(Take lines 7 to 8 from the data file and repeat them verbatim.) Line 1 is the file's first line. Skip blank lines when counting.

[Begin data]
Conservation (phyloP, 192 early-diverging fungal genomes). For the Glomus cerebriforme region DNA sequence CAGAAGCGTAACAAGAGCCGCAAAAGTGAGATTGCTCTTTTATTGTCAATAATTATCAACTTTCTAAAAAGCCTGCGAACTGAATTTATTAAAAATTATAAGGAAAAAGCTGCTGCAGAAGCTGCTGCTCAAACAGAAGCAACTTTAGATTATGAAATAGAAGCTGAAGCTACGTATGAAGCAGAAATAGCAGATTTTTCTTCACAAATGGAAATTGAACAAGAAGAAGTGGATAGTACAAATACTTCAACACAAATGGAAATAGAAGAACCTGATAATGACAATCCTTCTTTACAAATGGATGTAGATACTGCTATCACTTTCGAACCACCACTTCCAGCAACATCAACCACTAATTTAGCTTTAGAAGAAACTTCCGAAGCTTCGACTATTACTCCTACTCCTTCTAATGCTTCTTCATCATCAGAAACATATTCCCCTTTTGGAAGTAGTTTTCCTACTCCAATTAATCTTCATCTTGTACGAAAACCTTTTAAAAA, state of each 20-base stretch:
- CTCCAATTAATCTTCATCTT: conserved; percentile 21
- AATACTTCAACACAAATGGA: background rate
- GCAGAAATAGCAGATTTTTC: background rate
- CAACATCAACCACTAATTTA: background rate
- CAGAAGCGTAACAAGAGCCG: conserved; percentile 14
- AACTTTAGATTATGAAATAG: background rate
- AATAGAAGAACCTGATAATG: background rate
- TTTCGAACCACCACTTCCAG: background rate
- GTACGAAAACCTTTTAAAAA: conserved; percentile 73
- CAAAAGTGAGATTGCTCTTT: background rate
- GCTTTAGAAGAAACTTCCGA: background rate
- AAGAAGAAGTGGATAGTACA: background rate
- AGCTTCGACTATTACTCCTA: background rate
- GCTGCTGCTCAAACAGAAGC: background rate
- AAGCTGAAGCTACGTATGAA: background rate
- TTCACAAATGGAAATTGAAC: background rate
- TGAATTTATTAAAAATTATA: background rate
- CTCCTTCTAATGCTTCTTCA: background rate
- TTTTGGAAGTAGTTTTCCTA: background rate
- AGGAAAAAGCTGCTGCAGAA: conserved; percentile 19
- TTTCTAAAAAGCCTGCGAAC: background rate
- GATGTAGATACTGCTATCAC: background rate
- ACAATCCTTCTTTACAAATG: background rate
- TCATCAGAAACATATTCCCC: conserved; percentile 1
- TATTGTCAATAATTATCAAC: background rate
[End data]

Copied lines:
- AACTTTAGATTATGAAATAG: background rate
- AATAGAAGAACCTGATAATG: background rate